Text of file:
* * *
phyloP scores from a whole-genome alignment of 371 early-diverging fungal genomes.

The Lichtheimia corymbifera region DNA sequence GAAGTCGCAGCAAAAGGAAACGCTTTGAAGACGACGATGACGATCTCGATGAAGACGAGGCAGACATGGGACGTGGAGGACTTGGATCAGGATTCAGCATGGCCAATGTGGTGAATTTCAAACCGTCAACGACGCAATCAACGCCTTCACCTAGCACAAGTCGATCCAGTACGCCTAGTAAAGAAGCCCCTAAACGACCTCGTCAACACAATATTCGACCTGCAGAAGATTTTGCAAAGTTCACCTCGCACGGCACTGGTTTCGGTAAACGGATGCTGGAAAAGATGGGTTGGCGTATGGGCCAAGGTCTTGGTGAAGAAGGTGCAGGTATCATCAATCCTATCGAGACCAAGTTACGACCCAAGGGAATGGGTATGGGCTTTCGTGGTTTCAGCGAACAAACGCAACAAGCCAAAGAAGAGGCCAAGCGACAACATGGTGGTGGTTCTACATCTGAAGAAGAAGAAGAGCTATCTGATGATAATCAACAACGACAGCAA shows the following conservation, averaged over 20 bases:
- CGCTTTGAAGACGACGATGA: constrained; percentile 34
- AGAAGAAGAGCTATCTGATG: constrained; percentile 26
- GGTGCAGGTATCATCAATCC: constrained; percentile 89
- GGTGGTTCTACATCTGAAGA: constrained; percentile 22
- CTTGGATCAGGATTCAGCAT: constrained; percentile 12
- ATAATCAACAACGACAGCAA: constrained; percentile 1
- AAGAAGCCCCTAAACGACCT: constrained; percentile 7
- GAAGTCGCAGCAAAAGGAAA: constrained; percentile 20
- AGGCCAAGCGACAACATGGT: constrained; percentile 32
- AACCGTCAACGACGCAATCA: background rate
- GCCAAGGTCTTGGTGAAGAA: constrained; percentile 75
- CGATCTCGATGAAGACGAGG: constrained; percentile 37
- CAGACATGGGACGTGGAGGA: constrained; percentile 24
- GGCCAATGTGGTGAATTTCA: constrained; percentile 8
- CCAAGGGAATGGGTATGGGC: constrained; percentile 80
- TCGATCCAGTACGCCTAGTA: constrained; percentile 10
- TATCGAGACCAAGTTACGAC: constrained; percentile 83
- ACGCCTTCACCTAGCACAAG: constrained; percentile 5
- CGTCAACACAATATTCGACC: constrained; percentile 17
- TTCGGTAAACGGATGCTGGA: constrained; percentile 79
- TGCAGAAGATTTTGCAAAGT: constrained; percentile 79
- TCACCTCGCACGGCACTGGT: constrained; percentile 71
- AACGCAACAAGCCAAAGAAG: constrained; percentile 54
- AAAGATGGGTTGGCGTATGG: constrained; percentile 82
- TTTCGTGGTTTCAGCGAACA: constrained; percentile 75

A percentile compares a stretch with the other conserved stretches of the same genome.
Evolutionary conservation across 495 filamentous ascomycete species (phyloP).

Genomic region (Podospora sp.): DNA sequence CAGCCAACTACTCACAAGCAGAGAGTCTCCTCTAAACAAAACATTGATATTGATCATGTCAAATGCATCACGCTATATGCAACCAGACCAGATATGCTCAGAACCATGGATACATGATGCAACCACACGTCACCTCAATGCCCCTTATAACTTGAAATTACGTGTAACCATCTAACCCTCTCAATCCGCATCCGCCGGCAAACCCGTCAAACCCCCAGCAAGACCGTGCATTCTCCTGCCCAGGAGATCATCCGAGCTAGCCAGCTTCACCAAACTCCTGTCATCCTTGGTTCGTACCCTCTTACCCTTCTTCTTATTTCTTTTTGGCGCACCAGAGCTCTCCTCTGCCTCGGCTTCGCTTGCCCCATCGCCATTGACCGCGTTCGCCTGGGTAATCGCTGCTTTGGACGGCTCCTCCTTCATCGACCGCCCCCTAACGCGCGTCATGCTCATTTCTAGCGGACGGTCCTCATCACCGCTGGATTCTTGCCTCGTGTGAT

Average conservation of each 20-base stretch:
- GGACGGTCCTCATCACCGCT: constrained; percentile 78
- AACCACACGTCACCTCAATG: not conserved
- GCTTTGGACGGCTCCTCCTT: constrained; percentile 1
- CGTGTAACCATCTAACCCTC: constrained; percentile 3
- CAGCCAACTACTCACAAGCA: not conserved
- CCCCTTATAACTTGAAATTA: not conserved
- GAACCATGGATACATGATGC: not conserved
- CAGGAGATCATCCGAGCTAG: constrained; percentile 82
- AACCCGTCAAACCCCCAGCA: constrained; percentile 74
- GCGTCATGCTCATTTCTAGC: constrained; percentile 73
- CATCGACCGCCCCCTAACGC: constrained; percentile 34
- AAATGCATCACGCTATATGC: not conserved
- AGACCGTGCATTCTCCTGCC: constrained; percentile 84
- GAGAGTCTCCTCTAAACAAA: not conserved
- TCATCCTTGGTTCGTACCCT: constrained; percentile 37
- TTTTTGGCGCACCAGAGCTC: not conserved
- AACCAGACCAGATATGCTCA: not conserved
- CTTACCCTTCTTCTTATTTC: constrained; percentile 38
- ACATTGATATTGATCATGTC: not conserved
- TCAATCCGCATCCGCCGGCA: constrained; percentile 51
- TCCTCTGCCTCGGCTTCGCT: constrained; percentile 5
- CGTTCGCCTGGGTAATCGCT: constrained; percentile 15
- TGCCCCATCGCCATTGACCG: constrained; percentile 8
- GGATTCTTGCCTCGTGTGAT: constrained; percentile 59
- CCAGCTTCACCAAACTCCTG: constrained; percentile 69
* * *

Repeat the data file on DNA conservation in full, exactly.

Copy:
phyloP scores from a whole-genome alignment of 371 early-diverging fungal genomes.

The Lichtheimia corymbifera region DNA sequence GAAGTCGCAGCAAAAGGAAACGCTTTGAAGACGACGATGACGATCTCGATGAAGACGAGGCAGACATGGGACGTGGAGGACTTGGATCAGGATTCAGCATGGCCAATGTGGTGAATTTCAAACCGTCAACGACGCAATCAACGCCTTCACCTAGCACAAGTCGATCCAGTACGCCTAGTAAAGAAGCCCCTAAACGACCTCGTCAACACAATATTCGACCTGCAGAAGATTTTGCAAAGTTCACCTCGCACGGCACTGGTTTCGGTAAACGGATGCTGGAAAAGATGGGTTGGCGTATGGGCCAAGGTCTTGGTGAAGAAGGTGCAGGTATCATCAATCCTATCGAGACCAAGTTACGACCCAAGGGAATGGGTATGGGCTTTCGTGGTTTCAGCGAACAAACGCAACAAGCCAAAGAAGAGGCCAAGCGACAACATGGTGGTGGTTCTACATCTGAAGAAGAAGAAGAGCTATCTGATGATAATCAACAACGACAGCAA shows the following conservation, averaged over 20 bases:
- CGCTTTGAAGACGACGATGA: constrained; percentile 34
- AGAAGAAGAGCTATCTGATG: constrained; percentile 26
- GGTGCAGGTATCATCAATCC: constrained; percentile 89
- GGTGGTTCTACATCTGAAGA: constrained; percentile 22
- CTTGGATCAGGATTCAGCAT: constrained; percentile 12
- ATAATCAACAACGACAGCAA: constrained; percentile 1
- AAGAAGCCCCTAAACGACCT: constrained; percentile 7
- GAAGTCGCAGCAAAAGGAAA: constrained; percentile 20
- AGGCCAAGCGACAACATGGT: constrained; percentile 32
- AACCGTCAACGACGCAATCA: background rate
- GCCAAGGTCTTGGTGAAGAA: constrained; percentile 75
- CGATCTCGATGAAGACGAGG: constrained; percentile 37
- CAGACATGGGACGTGGAGGA: constrained; percentile 24
- GGCCAATGTGGTGAATTTCA: constrained; percentile 8
- CCAAGGGAATGGGTATGGGC: constrained; percentile 80
- TCGATCCAGTACGCCTAGTA: constrained; percentile 10
- TATCGAGACCAAGTTACGAC: constrained; percentile 83
- ACGCCTTCACCTAGCACAAG: constrained; percentile 5
- CGTCAACACAATATTCGACC: constrained; percentile 17
- TTCGGTAAACGGATGCTGGA: constrained; percentile 79
- TGCAGAAGATTTTGCAAAGT: constrained; percentile 79
- TCACCTCGCACGGCACTGGT: constrained; percentile 71
- AACGCAACAAGCCAAAGAAG: constrained; percentile 54
- AAAGATGGGTTGGCGTATGG: constrained; percentile 82
- TTTCGTGGTTTCAGCGAACA: constrained; percentile 75

A percentile compares a stretch with the other conserved stretches of the same genome.
Evolutionary conservation across 495 filamentous ascomycete species (phyloP).

Genomic region (Podospora sp.): DNA sequence CAGCCAACTACTCACAAGCAGAGAGTCTCCTCTAAACAAAACATTGATATTGATCATGTCAAATGCATCACGCTATATGCAACCAGACCAGATATGCTCAGAACCATGGATACATGATGCAACCACACGTCACCTCAATGCCCCTTATAACTTGAAATTACGTGTAACCATCTAACCCTCTCAATCCGCATCCGCCGGCAAACCCGTCAAACCCCCAGCAAGACCGTGCATTCTCCTGCCCAGGAGATCATCCGAGCTAGCCAGCTTCACCAAACTCCTGTCATCCTTGGTTCGTACCCTCTTACCCTTCTTCTTATTTCTTTTTGGCGCACCAGAGCTCTCCTCTGCCTCGGCTTCGCTTGCCCCATCGCCATTGACCGCGTTCGCCTGGGTAATCGCTGCTTTGGACGGCTCCTCCTTCATCGACCGCCCCCTAACGCGCGTCATGCTCATTTCTAGCGGACGGTCCTCATCACCGCTGGATTCTTGCCTCGTGTGAT

Average conservation of each 20-base stretch:
- GGACGGTCCTCATCACCGCT: constrained; percentile 78
- AACCACACGTCACCTCAATG: not conserved
- GCTTTGGACGGCTCCTCCTT: constrained; percentile 1
- CGTGTAACCATCTAACCCTC: constrained; percentile 3
- CAGCCAACTACTCACAAGCA: not conserved
- CCCCTTATAACTTGAAATTA: not conserved
- GAACCATGGATACATGATGC: not conserved
- CAGGAGATCATCCGAGCTAG: constrained; percentile 82
- AACCCGTCAAACCCCCAGCA: constrained; percentile 74
- GCGTCATGCTCATTTCTAGC: constrained; percentile 73
- CATCGACCGCCCCCTAACGC: constrained; percentile 34
- AAATGCATCACGCTATATGC: not conserved
- AGACCGTGCATTCTCCTGCC: constrained; percentile 84
- GAGAGTCTCCTCTAAACAAA: not conserved
- TCATCCTTGGTTCGTACCCT: constrained; percentile 37
- TTTTTGGCGCACCAGAGCTC: not conserved
- AACCAGACCAGATATGCTCA: not conserved
- CTTACCCTTCTTCTTATTTC: constrained; percentile 38
- ACATTGATATTGATCATGTC: not conserved
- TCAATCCGCATCCGCCGGCA: constrained; percentile 51
- TCCTCTGCCTCGGCTTCGCT: constrained; percentile 5
- CGTTCGCCTGGGTAATCGCT: constrained; percentile 15
- TGCCCCATCGCCATTGACCG: constrained; percentile 8
- GGATTCTTGCCTCGTGTGAT: constrained; percentile 59
- CCAGCTTCACCAAACTCCTG: constrained; percentile 69